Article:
Originally created 04/11/98

Orbiting telescope peers into the dark zone

A new orbiting telescope that looks at the cosmos with technology akin to night-vision goggles promised to give astronomers their first looks at the most mysterious part of the universe, wrote Jim Wilson in an article in the May issue of Popular Mechanics, the so called dark zone.

This region earns its sinister name because it cannot be viewed using current telescopes. The universe has been expanding since the "big bang" set things in motion about 15 billion years ago. Light from the most distant parts of the universe has taken the longest to reach Earth, so the deeper astronomers peer into space, the older the light is that they see. The light from the most distant objects is a window on the most distant past.

But there is a gap in what researchers can currently view. The Hubble Space Telescope has returned images of galaxies as they formed some 2 billion to 4 billion years after the big bang (theory). Instruments aboard COBE, the Cosmic Background Explorer, have peered back even farther, to within 300,000 years of creation.

"The dark zone is a gap in the history of our universe that holds the secrets of its evolution," says NASA astronomer Peter Stockman. "How did these seeds (seen by COBE) condense into the stars and galaxies observed by Hubble?"

In the most basic chemical sense, we trace our ancestry to this unexplored time. All elements heavier than helium were manufactured in stars. After the big bang, hydrogen and helium condensed into stars. Then thermonuclear reactions converted these light elements into heavier elements, including carbon, oxygen and nitrogen, the building blocks of life. Sorting things out is complicated by the well-known Doppler effect.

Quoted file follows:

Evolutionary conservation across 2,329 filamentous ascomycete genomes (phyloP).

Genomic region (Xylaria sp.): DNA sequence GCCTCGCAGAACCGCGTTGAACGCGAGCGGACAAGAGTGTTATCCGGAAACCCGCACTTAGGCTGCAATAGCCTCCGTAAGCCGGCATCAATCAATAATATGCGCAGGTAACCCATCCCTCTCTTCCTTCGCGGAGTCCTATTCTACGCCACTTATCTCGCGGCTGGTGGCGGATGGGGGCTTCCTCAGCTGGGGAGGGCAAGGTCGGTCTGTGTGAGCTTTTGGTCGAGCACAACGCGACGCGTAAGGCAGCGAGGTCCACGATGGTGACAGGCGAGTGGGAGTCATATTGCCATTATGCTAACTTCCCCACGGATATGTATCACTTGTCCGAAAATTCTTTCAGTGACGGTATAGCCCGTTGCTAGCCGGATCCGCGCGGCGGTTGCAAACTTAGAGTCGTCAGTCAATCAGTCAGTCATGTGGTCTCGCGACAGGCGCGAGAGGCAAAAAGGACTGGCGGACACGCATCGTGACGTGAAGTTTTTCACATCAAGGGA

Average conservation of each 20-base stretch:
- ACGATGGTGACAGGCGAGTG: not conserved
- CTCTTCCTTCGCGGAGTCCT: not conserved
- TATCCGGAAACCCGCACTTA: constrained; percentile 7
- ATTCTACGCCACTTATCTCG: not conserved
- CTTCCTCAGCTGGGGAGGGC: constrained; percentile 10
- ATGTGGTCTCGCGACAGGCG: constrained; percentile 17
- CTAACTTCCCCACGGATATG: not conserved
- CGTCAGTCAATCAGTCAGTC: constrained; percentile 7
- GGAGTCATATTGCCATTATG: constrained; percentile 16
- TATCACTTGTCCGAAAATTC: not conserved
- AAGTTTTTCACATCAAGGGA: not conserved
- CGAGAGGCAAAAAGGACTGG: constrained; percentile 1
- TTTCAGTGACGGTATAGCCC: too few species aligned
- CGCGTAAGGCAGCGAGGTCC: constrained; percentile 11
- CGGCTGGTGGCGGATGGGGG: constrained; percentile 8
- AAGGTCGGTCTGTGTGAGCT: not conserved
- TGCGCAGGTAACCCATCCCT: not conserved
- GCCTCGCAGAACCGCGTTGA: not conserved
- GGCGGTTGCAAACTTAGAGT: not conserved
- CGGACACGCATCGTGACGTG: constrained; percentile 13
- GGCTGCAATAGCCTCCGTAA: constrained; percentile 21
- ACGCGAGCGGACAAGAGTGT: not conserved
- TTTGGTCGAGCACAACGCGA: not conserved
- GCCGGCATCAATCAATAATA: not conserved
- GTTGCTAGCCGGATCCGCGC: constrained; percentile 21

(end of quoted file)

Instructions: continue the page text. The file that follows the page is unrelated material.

"Light from these first stars is shifted by the expansion of the universe into the near- and mid-infarred, hence the ability of Hubble to find them," explains Stockman.

To see the light radiated from the dark zone requires technology comparable to a pair of orbiting night-vision goggles. Yet to be formally named, the proposed instrument's working designation is the "next generation space telescope," or NGST.

Like Hubble, NGST will spend its life in orbit. But this is where the similarities end. While Hubble detects light across a wide range of frequencies -- from ultraviolet down through visible light and partway into near-infarred -- NGST will concentrate on the near- and mid-infarred parts of the electromagnetic spectrum.

Radiation in this region has a wavelength from 1 to 20 microns. Since the human eye is tuned to the 0.35- to 0.8-micron region, the light is invisible. NGST will convert this infared radiation first into electronic data and then into images visible to the human eye.

Thus equipped, NGST will make it possible for astronomers to see the infarred-shifted light coming from near the edge of the universe and also peer through the dust that obscures most of the star-forming regions in nearby galaxies.

"Much of the universe is hidden from our view by dust. Although each dust grain is tiny -- less than the width of a human hair -- it is remarkably effective at scattering and absorbing visible and ultraviolet light," says Stockman.

If all goes well, GNST will launch in 2007. To overlap with the mission, NASA is considering extending Hubble's life to 2010.

What happens when NGST arrives on-orbit is anyone's guess. "We have many different and conflicting predictions of what we'll see when NGST begins sending its images to Earth," Stockman says. "That we don't know the outcome is why it is such a great science."


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